I’ve really enjoyed the feel of the 5Gen Resalyte in the GOrun Ride 5. For me it’s a firmer ride with the interesting dichotomy of still having a solid amount of cushion. The ground feel is good could be a bit more though I think that since this is a shoe meant to have wide appeal it’s in a good, neutral spot. There is a bit of a caveat here and that is that 5Gen seems to be heavier than its predecessor and that’s not surprising since there is more rubber in the compound. My GOrun Ride 4’s came in at 8.6 ounces in my men’s size 11’s and the GOrun Ride 5 comes in at 8.9 ounces. It’s not a huge weight gain but it is there.

The stack heights for this shoe come in at 27mm in the heel and 23mm in the forefoot for a net drop of 4mm.

Skechers Performance GOrun Ride 5 Review | Gearist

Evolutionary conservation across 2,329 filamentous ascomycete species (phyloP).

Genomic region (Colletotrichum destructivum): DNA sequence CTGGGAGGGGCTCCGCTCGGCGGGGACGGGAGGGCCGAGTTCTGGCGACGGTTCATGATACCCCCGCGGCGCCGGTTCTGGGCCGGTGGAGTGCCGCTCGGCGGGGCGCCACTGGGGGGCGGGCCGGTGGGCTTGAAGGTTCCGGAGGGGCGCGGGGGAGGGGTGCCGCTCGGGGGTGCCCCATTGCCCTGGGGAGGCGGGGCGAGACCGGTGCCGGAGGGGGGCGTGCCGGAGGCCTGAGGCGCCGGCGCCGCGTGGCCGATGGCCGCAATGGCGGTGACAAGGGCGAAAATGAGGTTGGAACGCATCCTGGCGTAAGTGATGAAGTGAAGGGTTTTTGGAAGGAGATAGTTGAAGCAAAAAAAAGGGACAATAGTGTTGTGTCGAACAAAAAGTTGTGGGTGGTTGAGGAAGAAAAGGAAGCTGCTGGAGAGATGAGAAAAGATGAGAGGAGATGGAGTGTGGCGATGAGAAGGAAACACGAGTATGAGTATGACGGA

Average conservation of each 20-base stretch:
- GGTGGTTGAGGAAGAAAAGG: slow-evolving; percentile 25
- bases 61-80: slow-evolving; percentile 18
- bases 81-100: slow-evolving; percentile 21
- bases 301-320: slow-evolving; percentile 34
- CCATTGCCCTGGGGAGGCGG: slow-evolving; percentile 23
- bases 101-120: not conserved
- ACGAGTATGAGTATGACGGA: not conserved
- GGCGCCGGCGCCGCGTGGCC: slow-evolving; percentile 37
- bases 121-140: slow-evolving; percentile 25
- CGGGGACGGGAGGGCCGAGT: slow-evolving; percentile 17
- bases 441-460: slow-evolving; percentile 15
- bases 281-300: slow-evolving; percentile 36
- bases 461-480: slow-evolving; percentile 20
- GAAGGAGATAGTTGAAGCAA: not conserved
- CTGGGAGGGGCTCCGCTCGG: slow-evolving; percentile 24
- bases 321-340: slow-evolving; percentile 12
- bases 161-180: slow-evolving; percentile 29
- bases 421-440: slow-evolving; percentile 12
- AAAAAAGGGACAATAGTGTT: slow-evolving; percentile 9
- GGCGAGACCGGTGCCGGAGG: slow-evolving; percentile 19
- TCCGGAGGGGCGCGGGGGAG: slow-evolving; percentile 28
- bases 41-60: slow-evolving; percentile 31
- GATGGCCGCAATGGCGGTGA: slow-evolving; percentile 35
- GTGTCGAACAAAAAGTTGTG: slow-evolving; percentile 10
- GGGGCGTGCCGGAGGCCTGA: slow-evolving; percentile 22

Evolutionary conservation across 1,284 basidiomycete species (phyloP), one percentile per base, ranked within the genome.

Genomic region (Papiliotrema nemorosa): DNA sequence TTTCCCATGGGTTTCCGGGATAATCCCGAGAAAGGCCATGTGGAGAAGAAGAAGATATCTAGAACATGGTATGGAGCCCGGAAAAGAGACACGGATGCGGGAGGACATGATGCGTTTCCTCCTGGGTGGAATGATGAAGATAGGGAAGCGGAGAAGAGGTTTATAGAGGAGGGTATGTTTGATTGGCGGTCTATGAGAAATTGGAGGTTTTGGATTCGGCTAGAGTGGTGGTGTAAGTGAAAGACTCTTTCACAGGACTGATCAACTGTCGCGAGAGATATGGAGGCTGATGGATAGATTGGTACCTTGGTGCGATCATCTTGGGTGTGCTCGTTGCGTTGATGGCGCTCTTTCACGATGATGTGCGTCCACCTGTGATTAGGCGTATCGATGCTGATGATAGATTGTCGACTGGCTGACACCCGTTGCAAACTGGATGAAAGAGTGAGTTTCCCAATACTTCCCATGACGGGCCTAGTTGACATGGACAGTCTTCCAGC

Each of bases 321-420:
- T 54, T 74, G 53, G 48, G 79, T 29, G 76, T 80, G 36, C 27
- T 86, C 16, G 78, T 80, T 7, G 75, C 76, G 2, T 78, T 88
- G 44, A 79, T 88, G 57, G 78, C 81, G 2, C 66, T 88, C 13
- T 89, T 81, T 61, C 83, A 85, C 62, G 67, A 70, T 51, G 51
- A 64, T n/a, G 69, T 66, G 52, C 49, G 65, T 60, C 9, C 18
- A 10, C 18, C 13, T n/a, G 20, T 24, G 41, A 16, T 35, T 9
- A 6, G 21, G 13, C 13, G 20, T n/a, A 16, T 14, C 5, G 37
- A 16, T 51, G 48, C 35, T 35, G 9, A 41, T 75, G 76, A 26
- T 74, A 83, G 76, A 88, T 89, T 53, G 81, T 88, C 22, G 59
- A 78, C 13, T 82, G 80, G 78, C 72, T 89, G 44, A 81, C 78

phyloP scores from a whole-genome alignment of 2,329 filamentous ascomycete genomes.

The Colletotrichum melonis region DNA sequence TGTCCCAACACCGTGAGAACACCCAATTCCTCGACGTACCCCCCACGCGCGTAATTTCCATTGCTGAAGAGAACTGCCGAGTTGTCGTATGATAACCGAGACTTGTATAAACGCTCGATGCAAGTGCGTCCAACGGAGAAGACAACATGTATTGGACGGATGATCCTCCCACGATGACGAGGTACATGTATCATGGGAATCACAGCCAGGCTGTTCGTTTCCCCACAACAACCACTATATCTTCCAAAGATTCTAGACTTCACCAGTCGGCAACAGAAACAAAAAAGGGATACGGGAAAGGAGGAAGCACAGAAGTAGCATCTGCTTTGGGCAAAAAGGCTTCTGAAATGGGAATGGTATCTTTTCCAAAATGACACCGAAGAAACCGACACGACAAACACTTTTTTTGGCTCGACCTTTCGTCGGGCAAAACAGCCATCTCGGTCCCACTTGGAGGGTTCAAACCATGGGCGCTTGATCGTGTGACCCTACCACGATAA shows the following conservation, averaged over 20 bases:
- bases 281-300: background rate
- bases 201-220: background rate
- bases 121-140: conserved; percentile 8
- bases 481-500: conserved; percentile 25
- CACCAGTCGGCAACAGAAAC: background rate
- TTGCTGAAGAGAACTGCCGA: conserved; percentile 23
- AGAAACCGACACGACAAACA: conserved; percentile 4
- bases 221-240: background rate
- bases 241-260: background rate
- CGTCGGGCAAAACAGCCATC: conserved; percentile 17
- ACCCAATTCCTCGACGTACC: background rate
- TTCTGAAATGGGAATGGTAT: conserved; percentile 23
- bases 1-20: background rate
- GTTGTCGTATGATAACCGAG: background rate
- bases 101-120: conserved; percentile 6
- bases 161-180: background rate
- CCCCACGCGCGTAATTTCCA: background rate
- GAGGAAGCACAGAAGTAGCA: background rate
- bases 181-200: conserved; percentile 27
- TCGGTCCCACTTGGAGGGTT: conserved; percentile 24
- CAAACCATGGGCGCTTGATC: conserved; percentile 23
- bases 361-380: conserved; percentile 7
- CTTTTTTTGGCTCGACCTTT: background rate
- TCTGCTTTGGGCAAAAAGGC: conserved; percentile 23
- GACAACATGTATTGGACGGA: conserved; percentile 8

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In the Skechers GOrun Ride 4 there was a kind of 50/50 split between traditional, stitched supports and more current, bonded supports. Now in the GOrun Ride 5 the structure has gone almost entirely to bonded overlays. For me this is a great choice, not only because it’s a more sleek and efficient way of bracing a shoe’s upper, but it’s also a weight saving which is good with the heavier midsole we just touched on. The mesh on the GRR 5 is ever-so-slightly less breathable to me than the GRR 4 but maintains a bit of stretch as well as its suppleness. The throat, collar and Quick-Fit system in this shoe remain unchanged (that I can tell) from the previous version though the tongue has slimmed down a bit which I really like a lot.